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About Time: The CCO is funding Women of Colour founders in Australia

The first start-up program of its kind, Anyone Can, just finished Cohort 2

The Creative Co-Operative's startup program exclusively for Bla(c)K Women and Women of Colour, Anyone Can, wrapped up its second cohort in one year last night at Stone and Chalk, Melbourne, with a glorious pitch competition.

With six final teams competing for the cash prize of $10K, the competition was judged by four judges in a hybrid setting. Around 50 attendees - predominantly women of colour startup founders - were present in the room, cheering on finalists for their ideas that ranged from ensuring direct access to health specialists, low-sugar soda drinks and making dating scenes more accessible. 

The six finalists for Anyone Can Cohort 2 were Carolina Ferreira from Octopusbot, Rachel Castelino from Blume, Regina Cheah and Ling Miao from Alle Lane, Valerie Weyland from Brown Girl Bloom, Lisa Watson from Pure Vibes Dating and Dr Kyal Agraval. 

The judging panel included Rupal Ismin, Director, Sydney Knowledge Hub, Bec Milgrom, Executive Director of Tripple, Caroline Tran, Co-Founder & CEO at Hello Clever and Adelide Mutinda, Innovation Manager at Humanitech, Australian Red Cross. 


(From L to R) Jugde Bec Milgrom, Winner Dr Kyal Agraval, Jugde Adelide Mutinda and The CCO's founder Priyanka Ashraf


Addressing the audience, Adelide acknowledged the abundance of women of colour in the room, saying, "Usually, you're the only person of colour in such set-ups. It's so wonderful to see people from all different backgrounds tonight."

Priyanka Ashraf, the founder of The Creative Co-Operative, believes Bla(c)k Women and Women of Colour must access and advance past the starting line of the startup ecosystem.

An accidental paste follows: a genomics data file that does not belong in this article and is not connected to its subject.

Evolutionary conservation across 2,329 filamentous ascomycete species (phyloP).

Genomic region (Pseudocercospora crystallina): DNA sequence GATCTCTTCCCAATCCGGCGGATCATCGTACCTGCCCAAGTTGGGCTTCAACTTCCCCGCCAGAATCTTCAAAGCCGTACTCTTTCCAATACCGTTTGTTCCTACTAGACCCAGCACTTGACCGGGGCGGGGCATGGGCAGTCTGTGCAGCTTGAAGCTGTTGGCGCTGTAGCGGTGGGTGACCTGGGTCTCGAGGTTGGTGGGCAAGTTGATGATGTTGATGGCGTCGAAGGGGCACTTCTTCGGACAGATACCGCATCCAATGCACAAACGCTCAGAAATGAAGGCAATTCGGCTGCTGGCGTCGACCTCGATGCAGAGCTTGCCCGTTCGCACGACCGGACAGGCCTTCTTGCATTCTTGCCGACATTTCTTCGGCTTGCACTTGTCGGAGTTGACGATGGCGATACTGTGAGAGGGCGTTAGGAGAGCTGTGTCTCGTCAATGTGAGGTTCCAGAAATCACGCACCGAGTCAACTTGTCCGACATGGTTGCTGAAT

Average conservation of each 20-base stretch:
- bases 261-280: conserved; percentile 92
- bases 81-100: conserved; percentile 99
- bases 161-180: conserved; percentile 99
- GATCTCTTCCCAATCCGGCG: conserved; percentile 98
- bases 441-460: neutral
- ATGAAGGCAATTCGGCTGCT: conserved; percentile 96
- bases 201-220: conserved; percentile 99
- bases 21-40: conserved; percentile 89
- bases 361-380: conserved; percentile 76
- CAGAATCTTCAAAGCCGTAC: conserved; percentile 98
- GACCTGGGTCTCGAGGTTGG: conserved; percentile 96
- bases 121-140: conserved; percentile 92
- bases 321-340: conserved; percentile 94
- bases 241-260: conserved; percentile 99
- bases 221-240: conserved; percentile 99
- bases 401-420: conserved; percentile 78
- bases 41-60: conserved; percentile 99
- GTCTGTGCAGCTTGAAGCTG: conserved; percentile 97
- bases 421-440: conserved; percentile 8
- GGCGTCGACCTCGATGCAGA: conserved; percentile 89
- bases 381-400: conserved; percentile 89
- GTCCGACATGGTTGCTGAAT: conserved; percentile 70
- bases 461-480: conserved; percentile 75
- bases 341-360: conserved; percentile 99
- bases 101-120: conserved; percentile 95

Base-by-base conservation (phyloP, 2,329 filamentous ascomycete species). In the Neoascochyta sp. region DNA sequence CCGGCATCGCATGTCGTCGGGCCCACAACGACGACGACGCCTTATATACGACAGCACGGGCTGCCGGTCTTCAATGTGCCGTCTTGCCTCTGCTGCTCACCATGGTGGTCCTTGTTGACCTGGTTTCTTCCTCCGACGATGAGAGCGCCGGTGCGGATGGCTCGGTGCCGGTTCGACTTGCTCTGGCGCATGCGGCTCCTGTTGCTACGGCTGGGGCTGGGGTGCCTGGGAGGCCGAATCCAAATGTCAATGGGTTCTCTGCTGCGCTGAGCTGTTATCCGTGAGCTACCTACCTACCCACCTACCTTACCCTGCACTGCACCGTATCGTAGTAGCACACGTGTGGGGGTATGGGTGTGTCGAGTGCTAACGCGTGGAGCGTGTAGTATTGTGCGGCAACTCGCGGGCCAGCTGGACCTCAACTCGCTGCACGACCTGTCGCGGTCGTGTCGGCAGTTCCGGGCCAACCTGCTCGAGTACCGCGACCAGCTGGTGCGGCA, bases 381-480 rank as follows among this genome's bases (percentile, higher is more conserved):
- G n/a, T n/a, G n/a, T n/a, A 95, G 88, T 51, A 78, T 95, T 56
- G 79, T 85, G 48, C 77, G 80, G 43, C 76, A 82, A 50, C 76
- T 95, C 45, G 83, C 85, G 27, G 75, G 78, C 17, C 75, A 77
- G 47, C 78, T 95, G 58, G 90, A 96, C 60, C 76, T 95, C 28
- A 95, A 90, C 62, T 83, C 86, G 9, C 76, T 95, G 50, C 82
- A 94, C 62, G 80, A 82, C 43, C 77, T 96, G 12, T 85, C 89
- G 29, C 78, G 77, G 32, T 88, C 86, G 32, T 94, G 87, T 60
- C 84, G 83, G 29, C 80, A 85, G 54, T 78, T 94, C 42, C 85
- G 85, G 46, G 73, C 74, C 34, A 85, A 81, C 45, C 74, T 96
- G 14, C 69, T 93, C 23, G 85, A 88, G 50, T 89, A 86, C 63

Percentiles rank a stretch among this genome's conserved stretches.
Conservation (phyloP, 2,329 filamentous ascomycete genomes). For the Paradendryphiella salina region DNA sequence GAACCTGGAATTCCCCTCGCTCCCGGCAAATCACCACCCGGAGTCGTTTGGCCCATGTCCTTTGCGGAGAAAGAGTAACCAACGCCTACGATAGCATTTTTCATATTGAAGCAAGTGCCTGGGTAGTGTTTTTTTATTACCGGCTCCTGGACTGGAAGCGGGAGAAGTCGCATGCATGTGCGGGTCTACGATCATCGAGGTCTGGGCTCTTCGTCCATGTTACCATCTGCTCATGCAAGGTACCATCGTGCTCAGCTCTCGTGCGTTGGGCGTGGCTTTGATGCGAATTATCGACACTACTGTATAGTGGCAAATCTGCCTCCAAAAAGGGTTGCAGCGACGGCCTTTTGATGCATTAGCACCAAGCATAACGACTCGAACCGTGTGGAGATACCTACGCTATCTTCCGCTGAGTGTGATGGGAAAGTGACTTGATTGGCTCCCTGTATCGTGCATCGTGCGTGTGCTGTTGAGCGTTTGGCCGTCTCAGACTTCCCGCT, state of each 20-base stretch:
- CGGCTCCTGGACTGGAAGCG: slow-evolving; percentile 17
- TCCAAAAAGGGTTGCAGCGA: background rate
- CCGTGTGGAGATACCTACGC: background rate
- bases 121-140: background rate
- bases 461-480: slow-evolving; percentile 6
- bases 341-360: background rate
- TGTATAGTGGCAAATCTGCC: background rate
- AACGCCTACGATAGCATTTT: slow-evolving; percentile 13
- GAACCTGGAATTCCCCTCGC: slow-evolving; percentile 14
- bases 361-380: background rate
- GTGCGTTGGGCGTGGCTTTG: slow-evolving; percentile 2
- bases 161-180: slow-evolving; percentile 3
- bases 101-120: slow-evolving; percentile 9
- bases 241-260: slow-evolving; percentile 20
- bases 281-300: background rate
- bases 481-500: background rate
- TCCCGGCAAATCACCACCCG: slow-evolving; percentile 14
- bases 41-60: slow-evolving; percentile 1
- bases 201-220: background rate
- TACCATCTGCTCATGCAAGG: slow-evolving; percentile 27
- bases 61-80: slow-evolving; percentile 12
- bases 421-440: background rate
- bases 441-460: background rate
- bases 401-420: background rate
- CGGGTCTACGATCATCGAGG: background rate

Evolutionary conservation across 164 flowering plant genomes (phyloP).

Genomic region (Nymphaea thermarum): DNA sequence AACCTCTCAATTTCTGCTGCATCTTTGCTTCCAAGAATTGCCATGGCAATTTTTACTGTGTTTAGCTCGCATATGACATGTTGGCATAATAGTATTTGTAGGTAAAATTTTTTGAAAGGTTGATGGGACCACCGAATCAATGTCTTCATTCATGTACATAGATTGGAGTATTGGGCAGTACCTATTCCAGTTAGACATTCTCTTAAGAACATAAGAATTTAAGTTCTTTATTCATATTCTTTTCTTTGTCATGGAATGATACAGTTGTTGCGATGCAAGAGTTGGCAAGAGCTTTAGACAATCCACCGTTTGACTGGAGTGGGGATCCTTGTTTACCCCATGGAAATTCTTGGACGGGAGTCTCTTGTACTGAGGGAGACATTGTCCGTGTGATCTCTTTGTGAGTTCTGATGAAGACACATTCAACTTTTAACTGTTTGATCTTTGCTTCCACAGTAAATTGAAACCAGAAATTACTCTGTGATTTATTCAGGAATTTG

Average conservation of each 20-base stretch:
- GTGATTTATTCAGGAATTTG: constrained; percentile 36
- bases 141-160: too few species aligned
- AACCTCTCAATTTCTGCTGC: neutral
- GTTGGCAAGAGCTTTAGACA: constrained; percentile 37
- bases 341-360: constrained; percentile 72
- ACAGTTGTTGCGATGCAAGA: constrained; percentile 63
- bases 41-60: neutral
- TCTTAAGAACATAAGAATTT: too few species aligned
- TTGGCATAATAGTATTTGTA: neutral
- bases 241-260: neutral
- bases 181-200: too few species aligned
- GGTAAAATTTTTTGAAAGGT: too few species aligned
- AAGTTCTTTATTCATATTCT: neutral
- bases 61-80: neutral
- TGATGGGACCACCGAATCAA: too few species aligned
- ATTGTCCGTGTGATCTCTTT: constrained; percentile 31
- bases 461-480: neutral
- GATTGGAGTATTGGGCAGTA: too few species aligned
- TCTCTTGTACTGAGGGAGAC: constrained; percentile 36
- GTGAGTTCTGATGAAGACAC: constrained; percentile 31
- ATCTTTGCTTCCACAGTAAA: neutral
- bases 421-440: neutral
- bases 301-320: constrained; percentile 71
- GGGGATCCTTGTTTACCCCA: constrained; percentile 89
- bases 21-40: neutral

"We have identified early-stage Bla(c)k Women and Women of Colour founders accessed just 0.03% of all VC funding invested in Aussie startups last year - compared to 22% that went to all women founders," Priyanka has shared. 

So, why are women of colour startup founders not funded adequately? The CCO's research also demonstrates that the pandemic less impacted startups of its founders compared to startups of the general population - making them a less risky investment - turning the stereotypical bias on its head. 

To fund more women of colour founders in Australia, The CCO last night funded $10K cash prize for the winner and a surprise funding of $2.5K to the runner up. After solid pitching from the finalists, Dr Kyal Agraval won the first prize, followed by Rachel Castelino from Blume. Agraval is developing an online platform that helps you find a health specialist fast based on location, expertise and gender. When asked why the difficult access to specialists hasn't been solved yet, Kyal was quick to say, "Because I haven't had a go at it yet!"

Naturally, the crowd cheered.


South Asian Today's founder, Dilpreet Kaur (L) with The CCO's Priyanka Ashraf (R)

Speaking to South Asian Today, Kyal said, "The funding will kickstart my idea, and we could go live in just the next three months". 

Rachel's pre-biotic toner, Blume, is low in sugar and high in fibre. While Rachel joined via Zoom, her drink was in almost everyone's hands in the room. Started just last month, Blume has already been stocked with ten distributors. "We have two flavour rights now, Mango and Raspberry-Lime. We're already working on the third one!" Rachel shares.  

The event closed with Priyanka thanking their sponsors, Heaps Good and Tripple, with attendees networking, making new connections and connecting with old ones over food and drinks. 

If you're a Bla(c)k Woman or a Woman of Colour founder, apply for The Creative Co-Operative's Cohort 3, Anyone Can, by expressing your interest here.


Photos by Jessica D'cruze.

About the author

Dilpreet is the founder of South Asian Today. More about her can be found here.




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